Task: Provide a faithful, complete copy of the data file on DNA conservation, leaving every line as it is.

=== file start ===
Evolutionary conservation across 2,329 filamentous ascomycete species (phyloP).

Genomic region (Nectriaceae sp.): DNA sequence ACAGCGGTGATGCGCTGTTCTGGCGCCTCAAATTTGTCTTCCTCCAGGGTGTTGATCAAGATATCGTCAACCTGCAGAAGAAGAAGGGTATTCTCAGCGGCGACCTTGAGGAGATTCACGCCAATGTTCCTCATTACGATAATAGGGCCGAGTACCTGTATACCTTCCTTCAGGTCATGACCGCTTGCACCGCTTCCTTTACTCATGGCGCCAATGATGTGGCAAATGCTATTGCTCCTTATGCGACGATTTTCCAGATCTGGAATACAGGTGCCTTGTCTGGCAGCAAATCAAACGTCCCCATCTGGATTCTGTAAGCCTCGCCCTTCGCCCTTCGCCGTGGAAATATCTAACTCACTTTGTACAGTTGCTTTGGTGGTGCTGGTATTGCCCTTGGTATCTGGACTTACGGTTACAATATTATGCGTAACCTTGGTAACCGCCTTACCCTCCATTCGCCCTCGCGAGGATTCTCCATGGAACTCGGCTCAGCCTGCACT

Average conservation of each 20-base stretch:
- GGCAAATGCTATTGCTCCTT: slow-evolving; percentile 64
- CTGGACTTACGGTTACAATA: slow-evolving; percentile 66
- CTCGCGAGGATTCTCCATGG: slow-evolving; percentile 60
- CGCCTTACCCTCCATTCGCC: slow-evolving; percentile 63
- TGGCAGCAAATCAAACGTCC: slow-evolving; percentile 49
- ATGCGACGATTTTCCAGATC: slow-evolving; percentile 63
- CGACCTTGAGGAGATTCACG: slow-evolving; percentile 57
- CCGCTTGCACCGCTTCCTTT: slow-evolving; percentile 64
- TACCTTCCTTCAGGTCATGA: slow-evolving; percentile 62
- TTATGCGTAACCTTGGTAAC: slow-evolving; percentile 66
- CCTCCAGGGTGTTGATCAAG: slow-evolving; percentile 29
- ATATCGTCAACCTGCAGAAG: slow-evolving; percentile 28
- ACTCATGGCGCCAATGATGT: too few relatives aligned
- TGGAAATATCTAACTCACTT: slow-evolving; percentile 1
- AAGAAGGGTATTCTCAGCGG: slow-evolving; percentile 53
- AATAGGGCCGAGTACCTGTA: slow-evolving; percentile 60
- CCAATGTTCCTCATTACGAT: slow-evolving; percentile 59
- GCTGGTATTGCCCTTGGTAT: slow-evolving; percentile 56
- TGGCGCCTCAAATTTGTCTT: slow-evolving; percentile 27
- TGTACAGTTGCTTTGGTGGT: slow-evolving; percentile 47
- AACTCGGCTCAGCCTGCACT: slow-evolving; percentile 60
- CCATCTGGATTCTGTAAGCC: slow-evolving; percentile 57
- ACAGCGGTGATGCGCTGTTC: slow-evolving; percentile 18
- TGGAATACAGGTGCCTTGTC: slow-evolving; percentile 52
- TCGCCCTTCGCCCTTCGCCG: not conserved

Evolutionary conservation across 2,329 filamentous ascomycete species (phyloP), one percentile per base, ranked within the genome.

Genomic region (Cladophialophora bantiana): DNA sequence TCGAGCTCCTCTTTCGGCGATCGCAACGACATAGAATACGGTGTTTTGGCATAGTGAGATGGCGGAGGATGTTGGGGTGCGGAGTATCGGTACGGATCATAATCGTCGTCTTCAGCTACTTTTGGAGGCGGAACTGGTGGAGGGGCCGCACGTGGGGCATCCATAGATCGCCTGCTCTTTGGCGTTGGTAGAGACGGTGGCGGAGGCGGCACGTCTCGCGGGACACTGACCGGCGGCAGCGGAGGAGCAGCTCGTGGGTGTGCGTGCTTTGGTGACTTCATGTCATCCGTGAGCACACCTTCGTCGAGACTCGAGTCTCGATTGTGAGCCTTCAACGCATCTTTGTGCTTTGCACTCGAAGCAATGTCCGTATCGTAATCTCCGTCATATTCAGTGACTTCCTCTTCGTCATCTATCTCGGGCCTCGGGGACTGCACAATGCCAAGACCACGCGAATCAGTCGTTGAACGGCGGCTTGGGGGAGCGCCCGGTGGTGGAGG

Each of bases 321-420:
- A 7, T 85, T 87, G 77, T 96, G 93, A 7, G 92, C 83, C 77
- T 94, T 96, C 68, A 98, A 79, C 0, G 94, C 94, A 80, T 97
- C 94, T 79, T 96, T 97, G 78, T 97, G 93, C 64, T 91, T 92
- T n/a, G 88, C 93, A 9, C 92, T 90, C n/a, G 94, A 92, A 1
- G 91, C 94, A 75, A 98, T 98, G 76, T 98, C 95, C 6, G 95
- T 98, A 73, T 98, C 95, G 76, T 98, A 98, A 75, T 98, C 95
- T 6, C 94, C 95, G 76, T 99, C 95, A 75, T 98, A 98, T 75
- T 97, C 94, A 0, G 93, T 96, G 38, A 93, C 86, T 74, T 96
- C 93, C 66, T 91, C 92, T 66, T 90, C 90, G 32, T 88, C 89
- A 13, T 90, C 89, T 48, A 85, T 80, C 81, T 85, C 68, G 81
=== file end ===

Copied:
Evolutionary conservation across 2,329 filamentous ascomycete species (phyloP).

Genomic region (Nectriaceae sp.): DNA sequence ACAGCGGTGATGCGCTGTTCTGGCGCCTCAAATTTGTCTTCCTCCAGGGTGTTGATCAAGATATCGTCAACCTGCAGAAGAAGAAGGGTATTCTCAGCGGCGACCTTGAGGAGATTCACGCCAATGTTCCTCATTACGATAATAGGGCCGAGTACCTGTATACCTTCCTTCAGGTCATGACCGCTTGCACCGCTTCCTTTACTCATGGCGCCAATGATGTGGCAAATGCTATTGCTCCTTATGCGACGATTTTCCAGATCTGGAATACAGGTGCCTTGTCTGGCAGCAAATCAAACGTCCCCATCTGGATTCTGTAAGCCTCGCCCTTCGCCCTTCGCCGTGGAAATATCTAACTCACTTTGTACAGTTGCTTTGGTGGTGCTGGTATTGCCCTTGGTATCTGGACTTACGGTTACAATATTATGCGTAACCTTGGTAACCGCCTTACCCTCCATTCGCCCTCGCGAGGATTCTCCATGGAACTCGGCTCAGCCTGCACT

Average conservation of each 20-base stretch:
- GGCAAATGCTATTGCTCCTT: slow-evolving; percentile 64
- CTGGACTTACGGTTACAATA: slow-evolving; percentile 66
- CTCGCGAGGATTCTCCATGG: slow-evolving; percentile 60
- CGCCTTACCCTCCATTCGCC: slow-evolving; percentile 63
- TGGCAGCAAATCAAACGTCC: slow-evolving; percentile 49
- ATGCGACGATTTTCCAGATC: slow-evolving; percentile 63
- CGACCTTGAGGAGATTCACG: slow-evolving; percentile 57
- CCGCTTGCACCGCTTCCTTT: slow-evolving; percentile 64
- TACCTTCCTTCAGGTCATGA: slow-evolving; percentile 62
- TTATGCGTAACCTTGGTAAC: slow-evolving; percentile 66
- CCTCCAGGGTGTTGATCAAG: slow-evolving; percentile 29
- ATATCGTCAACCTGCAGAAG: slow-evolving; percentile 28
- ACTCATGGCGCCAATGATGT: too few relatives aligned
- TGGAAATATCTAACTCACTT: slow-evolving; percentile 1
- AAGAAGGGTATTCTCAGCGG: slow-evolving; percentile 53
- AATAGGGCCGAGTACCTGTA: slow-evolving; percentile 60
- CCAATGTTCCTCATTACGAT: slow-evolving; percentile 59
- GCTGGTATTGCCCTTGGTAT: slow-evolving; percentile 56
- TGGCGCCTCAAATTTGTCTT: slow-evolving; percentile 27
- TGTACAGTTGCTTTGGTGGT: slow-evolving; percentile 47
- AACTCGGCTCAGCCTGCACT: slow-evolving; percentile 60
- CCATCTGGATTCTGTAAGCC: slow-evolving; percentile 57
- ACAGCGGTGATGCGCTGTTC: slow-evolving; percentile 18
- TGGAATACAGGTGCCTTGTC: slow-evolving; percentile 52
- TCGCCCTTCGCCCTTCGCCG: not conserved

Evolutionary conservation across 2,329 filamentous ascomycete species (phyloP), one percentile per base, ranked within the genome.

Genomic region (Cladophialophora bantiana): DNA sequence TCGAGCTCCTCTTTCGGCGATCGCAACGACATAGAATACGGTGTTTTGGCATAGTGAGATGGCGGAGGATGTTGGGGTGCGGAGTATCGGTACGGATCATAATCGTCGTCTTCAGCTACTTTTGGAGGCGGAACTGGTGGAGGGGCCGCACGTGGGGCATCCATAGATCGCCTGCTCTTTGGCGTTGGTAGAGACGGTGGCGGAGGCGGCACGTCTCGCGGGACACTGACCGGCGGCAGCGGAGGAGCAGCTCGTGGGTGTGCGTGCTTTGGTGACTTCATGTCATCCGTGAGCACACCTTCGTCGAGACTCGAGTCTCGATTGTGAGCCTTCAACGCATCTTTGTGCTTTGCACTCGAAGCAATGTCCGTATCGTAATCTCCGTCATATTCAGTGACTTCCTCTTCGTCATCTATCTCGGGCCTCGGGGACTGCACAATGCCAAGACCACGCGAATCAGTCGTTGAACGGCGGCTTGGGGGAGCGCCCGGTGGTGGAGG

Each of bases 321-420:
- A 7, T 85, T 87, G 77, T 96, G 93, A 7, G 92, C 83, C 77
- T 94, T 96, C 68, A 98, A 79, C 0, G 94, C 94, A 80, T 97
- C 94, T 79, T 96, T 97, G 78, T 97, G 93, C 64, T 91, T 92
- T n/a, G 88, C 93, A 9, C 92, T 90, C n/a, G 94, A 92, A 1
- G 91, C 94, A 75, A 98, T 98, G 76, T 98, C 95, C 6, G 95
- T 98, A 73, T 98, C 95, G 76, T 98, A 98, A 75, T 98, C 95
- T 6, C 94, C 95, G 76, T 99, C 95, A 75, T 98, A 98, T 75
- T 97, C 94, A 0, G 93, T 96, G 38, A 93, C 86, T 74, T 96
- C 93, C 66, T 91, C 92, T 66, T 90, C 90, G 32, T 88, C 89
- A 13, T 90, C 89, T 48, A 85, T 80, C 81, T 85, C 68, G 81